Another extremely important factor in answering the asymmetric threat (particularly as it relates to airpower) involves the suppression of North Korea’s old (dominated by SA-2s) Integrated Air Defense System (IADS) to permit strikes on facilities deep in North Korea.22 Pyongyang has made efforts to adapt this system to modern allied capabilities, sending observers to Serbia during Operation Allied Force and possibly integrating some relatively inexpensive, new-generation, infrared-guided surface-to-air missiles into its air defense network.23 In fact, experts have recently maintained that the presence of these missiles means that Pacific Air Forces will need the new F/A-22 to “knock down the door so the rest of the forces can flow in.”24 Modern US airpower, flying with our allies, will carry out this IADS-suppression mission—an important part of the destruction of North Korea’s tripartite asymmetric threat.
Transformation has come to the Korean Peninsula. The Global Posture Review has prompted a major reduction in the number of ground forces in Korea, and plans call for a withdrawal of 12,500 American troops from Korea (mostly ground forces) by the end of 2008. In addition, Headquarters Command for United States Forces Korea/Combined Forces Command is scheduled to move most of its infrastructure and personnel south, to Camp Humphries (near the city of Pyongtaek) during the same time period.25 The primary American ground forces in Korea, the 2d Infantry Division, should transform into a next-generation combat unit during the summer of 2005, becoming a “unit of employment X” two years ahead of schedule.26 Furthermore, numerous command and funding issues in the ROK-US alliance will remain in flux during completion of the ongoing moves, but a discussion of those matters lies beyond the scope of this article.
One must then consider the question of how all of this affects the role of airpower on the Korean Peninsula. The answer is obvious. The ROK-US alliance will now rely more than ever on the unique capabilities of US airpower to deter the North Korean threat. In fact, with all of the effort under way to reorganize US Army forces on the peninsula and move ground-combat units, headquarters facilities, and personnel south, the disposition of US Air Force units has remained relatively unchanged. Gen Leon LaPorte, commander of US Forces Korea, recently stated that the mission of our forces in Korea remains clear (despite taking on a regional role): to defend South Korea against an attack from the North. He also discussed US plans to improve combat capabilities by spending $11 billion over the next three years and to establish five or six Stryker brigades focused on the Pacific region that could deploy to Korea quickly.27 But US forces—especially airpower—remain the best way of enhancing security on the Korean Peninsula. Indeed, in 2003 former Georgetown University professor (and current senior member of the National Security Council) Victor Cha observed that the most reasonable arrangement for the alliance would entail an increased emphasis on US naval and airpower presence with a reduction in ground forces. We are now seeing this happen.28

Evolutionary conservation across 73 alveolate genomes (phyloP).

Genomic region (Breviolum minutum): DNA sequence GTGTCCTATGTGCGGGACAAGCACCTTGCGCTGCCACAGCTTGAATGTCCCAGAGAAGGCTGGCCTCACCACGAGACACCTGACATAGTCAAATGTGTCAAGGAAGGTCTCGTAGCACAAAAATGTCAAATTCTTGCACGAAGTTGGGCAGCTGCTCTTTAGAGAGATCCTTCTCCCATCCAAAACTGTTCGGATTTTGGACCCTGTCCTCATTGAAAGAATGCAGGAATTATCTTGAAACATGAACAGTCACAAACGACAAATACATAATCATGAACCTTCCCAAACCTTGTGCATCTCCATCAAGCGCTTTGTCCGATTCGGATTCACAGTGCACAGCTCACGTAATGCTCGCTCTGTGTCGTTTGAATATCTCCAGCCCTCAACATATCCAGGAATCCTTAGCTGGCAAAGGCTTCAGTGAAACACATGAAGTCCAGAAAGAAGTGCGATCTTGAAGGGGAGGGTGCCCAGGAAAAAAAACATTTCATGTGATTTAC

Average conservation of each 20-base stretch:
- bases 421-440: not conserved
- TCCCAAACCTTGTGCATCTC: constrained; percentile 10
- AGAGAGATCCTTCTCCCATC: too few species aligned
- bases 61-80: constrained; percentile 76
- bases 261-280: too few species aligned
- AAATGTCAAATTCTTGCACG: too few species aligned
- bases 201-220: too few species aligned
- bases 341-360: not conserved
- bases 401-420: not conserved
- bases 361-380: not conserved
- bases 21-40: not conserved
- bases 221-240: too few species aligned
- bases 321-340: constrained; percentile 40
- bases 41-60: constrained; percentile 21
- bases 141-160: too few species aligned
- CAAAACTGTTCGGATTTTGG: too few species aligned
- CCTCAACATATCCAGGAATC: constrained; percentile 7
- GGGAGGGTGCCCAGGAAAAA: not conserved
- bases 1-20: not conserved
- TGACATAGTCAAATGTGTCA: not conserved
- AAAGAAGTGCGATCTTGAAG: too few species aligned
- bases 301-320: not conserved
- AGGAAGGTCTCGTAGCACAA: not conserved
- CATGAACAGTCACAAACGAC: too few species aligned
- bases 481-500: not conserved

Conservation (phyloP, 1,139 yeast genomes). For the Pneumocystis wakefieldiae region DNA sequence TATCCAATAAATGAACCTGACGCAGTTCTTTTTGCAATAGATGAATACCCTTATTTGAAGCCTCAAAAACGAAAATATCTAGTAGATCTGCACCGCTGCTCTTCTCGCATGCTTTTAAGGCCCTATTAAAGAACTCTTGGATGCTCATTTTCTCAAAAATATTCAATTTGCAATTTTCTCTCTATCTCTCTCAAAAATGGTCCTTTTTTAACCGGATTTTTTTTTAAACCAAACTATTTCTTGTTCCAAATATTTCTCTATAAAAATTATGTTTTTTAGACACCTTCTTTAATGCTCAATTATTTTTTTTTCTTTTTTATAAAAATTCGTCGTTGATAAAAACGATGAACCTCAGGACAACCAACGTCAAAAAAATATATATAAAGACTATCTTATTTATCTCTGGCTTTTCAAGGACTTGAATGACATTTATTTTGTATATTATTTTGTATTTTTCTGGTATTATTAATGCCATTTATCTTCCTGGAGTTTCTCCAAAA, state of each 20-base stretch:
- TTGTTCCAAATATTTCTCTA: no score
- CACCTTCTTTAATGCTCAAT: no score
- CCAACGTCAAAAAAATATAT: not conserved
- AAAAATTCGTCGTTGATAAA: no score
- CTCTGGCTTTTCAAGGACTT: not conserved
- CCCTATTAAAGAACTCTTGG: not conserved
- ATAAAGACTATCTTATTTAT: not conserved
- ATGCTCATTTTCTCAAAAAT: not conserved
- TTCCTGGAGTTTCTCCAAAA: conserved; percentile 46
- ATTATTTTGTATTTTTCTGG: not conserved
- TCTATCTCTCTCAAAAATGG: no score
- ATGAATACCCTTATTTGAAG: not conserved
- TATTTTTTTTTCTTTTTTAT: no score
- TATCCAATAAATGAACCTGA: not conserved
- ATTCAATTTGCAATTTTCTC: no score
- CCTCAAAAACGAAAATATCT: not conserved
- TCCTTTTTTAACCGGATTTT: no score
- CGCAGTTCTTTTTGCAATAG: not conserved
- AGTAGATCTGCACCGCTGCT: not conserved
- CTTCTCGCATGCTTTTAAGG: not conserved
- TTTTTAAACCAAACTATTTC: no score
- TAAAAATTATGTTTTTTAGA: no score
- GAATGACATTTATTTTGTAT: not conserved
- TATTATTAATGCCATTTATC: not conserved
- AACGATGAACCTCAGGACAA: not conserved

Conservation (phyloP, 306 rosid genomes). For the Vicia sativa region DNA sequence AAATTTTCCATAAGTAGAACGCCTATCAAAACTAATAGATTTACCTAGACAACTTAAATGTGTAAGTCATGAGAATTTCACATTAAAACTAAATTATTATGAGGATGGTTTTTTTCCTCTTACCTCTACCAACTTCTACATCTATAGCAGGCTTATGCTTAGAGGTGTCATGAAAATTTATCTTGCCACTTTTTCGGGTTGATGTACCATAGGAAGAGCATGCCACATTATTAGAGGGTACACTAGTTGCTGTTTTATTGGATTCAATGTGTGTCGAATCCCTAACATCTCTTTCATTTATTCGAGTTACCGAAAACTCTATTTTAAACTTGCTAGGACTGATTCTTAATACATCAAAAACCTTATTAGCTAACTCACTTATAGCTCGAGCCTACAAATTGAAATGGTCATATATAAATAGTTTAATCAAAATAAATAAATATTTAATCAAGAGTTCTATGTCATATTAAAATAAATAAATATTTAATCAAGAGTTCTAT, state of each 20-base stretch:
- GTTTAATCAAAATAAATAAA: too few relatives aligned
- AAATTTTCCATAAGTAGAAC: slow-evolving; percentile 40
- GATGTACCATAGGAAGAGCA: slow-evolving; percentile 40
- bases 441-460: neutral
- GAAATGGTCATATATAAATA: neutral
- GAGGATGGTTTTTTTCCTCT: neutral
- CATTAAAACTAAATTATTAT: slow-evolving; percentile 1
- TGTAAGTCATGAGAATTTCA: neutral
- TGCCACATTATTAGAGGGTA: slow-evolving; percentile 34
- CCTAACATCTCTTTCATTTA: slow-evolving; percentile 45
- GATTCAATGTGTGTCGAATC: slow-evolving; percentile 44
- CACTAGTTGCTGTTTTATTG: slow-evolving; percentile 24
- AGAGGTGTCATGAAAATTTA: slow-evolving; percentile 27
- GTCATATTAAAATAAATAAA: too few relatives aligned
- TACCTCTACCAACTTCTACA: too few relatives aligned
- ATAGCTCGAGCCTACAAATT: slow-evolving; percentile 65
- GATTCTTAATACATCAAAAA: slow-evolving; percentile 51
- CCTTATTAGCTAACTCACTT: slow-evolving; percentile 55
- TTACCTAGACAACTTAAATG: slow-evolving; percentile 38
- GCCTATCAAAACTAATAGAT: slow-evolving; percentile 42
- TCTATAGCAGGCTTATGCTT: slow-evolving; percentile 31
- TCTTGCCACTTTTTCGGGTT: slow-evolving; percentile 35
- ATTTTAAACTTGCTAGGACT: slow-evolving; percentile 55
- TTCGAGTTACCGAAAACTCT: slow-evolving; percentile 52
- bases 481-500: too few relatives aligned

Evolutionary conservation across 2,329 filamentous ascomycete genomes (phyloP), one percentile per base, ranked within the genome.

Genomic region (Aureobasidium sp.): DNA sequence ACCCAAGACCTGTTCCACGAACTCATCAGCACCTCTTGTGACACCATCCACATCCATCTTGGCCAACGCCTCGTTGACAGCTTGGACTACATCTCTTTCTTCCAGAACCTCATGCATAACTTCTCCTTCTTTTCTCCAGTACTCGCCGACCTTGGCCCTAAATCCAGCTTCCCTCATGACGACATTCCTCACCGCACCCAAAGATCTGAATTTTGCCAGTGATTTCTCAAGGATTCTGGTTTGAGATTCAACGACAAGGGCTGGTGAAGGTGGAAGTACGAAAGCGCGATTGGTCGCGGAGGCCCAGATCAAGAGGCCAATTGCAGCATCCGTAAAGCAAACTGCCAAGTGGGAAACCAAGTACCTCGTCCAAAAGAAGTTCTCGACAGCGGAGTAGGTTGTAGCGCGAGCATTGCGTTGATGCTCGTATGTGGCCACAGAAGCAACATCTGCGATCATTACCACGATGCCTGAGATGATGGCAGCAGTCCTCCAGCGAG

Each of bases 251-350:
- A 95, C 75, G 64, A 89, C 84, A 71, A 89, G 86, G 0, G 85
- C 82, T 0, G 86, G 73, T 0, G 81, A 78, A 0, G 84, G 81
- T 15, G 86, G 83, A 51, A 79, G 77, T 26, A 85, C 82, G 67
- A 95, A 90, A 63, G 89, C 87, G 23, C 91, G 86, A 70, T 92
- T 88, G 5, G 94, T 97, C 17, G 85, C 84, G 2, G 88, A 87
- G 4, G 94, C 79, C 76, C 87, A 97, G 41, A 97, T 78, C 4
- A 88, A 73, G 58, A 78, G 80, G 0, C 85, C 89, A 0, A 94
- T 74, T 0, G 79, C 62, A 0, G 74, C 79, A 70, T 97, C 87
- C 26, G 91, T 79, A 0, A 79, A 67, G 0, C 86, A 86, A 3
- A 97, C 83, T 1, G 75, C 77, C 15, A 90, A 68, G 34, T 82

The threat from North Korea has evolved but remains no less ominous either to US interests or to those of Washington’s important allies South Korea and Japan. Because the threat and geopolitical situation in Asia have changed and, perhaps just as important, because the US military is now transforming, traditional paradigms regarding how we face threats throughout the world no longer apply in many cases—such as Korea.
Although a large, forward-deployed ground presence on the Korean Peninsula may no -longer be necessary, providing military support to the ROK-US alliance remains as important as ever. In fact, the deterrence provided by a strong airpower presence continues to have an effect on our enemies, as evidenced by a manual published by the North Korean People’s Army in 2004, which warns that the United States will target North Korea’s military leadership during a time of war.29 The types of US forces that support freedom in South Korea have changed, but Washington’s commitment to the security of that country has not. For the foreseeable future, airpower will continue to play a major (and now a more prominent) role on the Korean Peninsula.
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1. Oh Young-hwan and Jeong Yong-soo, “North’s Uranium Put U.S. in Policy Quandry [sic],” Joongang Ilbo, 11 October 2004, http://joongangdaily.joins.com/200410/200410112231256809900092309231.html.
2. “A Country Study: North Korea,” Library of Congress, n.d., http://lcweb2.loc.gov/frd/cs/kptoc.html.
3. Barry Rubin, “North Korea’s Threat to the Middle East and the Middle East’s Threat to Asia,” Middle East Review of International Affairs, n.d., http://meria.idc.ac.il/books/brkorea.html#Author.
4. Rebecca MacKinnon, “Food, Fuel and Medicine Shortages Plague North Korea,” CNN.com, 14 December 1999, http://archives.cnn.com/1999/ASIANOW/east/ 12/14/nkorea.crisis.
5. “OPLAN 5027, Major Theater War–West, Phase 1: DPRK Attack,” GlobalSecurity.org, n.d. http://www.global security.org/military/ops/oplan-5027-1.htm.
6. “N. Korea Boosts Border Defenses,” BBC World News, broadcast, London, England, 4 December 2000.
7. Richard Halloran, “How Good Are North Korean Forces?” Korea Herald, 28 June 2004, http://www2.gol.com/users/coynerhm/how_good_are_north_korean_forces.htm.
8. “Satellite Photos Show Outdated N. Korean Military Forces,” Kyodo Press, 6 January 2005, http://asia.news.yahoo.com/050106/kyodo/d87ed3b00.html.